I have never needed to ask for a tampon. It is not a source of pride, nor is it something I feel has been particularly missing in my life. It's simply something that I have never had any need to do. Nor, in fact, have I ever been asked for a tampon. My rough cheeks and gentlemanly manner have apparently notified anyone who needed one that I was a tampon-free-zone.
Imagine my surprise, then, when my colleague asked me if I had le tampon. My brain promptly melted out of my ears. Did she mean un tampon? Had my gentlemanly manner deserted me? Had my smoothly shaven cheeks given her the slip?
My mind rebelled at the very thought. I recovered (manfully) and managed to ask for clarification.
"Le tampon," she repeated. She pointed in the direction of my desk, and then made a stamping motion.
This was sufficient for me to realise, in a sudden rush, that un tampon is also a stamp. Not the kind you stick to letters, but the kind with a pad of ink (which was used before we had the one you stick, explaining why we use the same word. English is essentially very lazy.)
I handed it over with relief. She gave me a very strange look.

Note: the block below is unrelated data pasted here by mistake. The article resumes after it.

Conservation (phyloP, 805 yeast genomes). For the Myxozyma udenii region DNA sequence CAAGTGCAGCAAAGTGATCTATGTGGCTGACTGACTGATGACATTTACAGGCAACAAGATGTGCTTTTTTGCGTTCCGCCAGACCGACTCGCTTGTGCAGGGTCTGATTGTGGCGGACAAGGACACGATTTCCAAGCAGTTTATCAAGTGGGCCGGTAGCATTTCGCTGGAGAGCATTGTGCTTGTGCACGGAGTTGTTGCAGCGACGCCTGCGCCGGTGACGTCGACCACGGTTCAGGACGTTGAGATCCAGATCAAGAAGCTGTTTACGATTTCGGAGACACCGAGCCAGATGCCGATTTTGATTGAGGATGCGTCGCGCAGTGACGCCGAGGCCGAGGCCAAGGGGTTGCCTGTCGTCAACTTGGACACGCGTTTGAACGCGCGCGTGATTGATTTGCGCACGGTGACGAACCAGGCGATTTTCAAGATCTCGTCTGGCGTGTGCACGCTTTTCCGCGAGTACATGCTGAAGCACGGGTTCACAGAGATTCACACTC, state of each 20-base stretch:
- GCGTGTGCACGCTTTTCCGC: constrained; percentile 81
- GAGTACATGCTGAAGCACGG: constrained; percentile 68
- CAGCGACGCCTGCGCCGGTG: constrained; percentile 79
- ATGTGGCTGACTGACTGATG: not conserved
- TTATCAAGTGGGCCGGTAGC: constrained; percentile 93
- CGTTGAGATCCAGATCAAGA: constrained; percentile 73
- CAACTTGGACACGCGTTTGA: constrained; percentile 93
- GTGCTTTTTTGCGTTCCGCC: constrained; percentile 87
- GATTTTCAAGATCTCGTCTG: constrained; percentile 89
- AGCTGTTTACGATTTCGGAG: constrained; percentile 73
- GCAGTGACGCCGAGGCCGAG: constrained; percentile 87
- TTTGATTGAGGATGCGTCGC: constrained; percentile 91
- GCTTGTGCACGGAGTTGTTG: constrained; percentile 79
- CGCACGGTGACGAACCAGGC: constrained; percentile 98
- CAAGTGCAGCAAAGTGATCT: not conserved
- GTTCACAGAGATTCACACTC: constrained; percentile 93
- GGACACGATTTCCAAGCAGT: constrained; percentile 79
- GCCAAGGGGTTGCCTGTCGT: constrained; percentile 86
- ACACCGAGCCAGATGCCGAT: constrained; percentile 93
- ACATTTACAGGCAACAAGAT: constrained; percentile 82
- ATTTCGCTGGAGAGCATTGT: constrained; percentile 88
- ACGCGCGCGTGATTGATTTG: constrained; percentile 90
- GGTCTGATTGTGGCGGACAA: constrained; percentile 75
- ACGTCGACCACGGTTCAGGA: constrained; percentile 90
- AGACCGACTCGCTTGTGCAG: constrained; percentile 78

The rest of the day passed without great incident; I finished typing up the comments from student evaluation forms - I'm getting very good at typing in French on a French keyboard but consequently have a weird five minutes when I get home and q is in a's place and some silly person has swapped the m key with the colon/semi-colon. And a full stop is now easily accessible, whilst on a French keyboard one needs to first apply the shift key. Utter mental confusion reigns.
And of course when I go in tomorrow, the opposite will happen, and I shall seethe for several minutes as I try to work out who put my w on the bottom row and why the @ symbol has been shifted to the other side of the keyboard. Occupying two brain spaces is quite difficult, but we shall overcome.
And, best of all, my private lessons restart this weekend. Really excited to see the students again. Especially because the one I help with homework got an A+ for the projects we were working on. Seriously chuffed. 95%, get in.
It's only half past six, and my mother bought me a crêpe pan for Christmas. Let's hope I don't make a total pig's ear of this...
Pig's ear, by the way, is cockney rhyming slang for beer. Likewise tiddley wink means drink. That's why in England people sometimes get a bit tiddley, meaning drunk.
People in Scotland don't get tiddley. They just get drunk.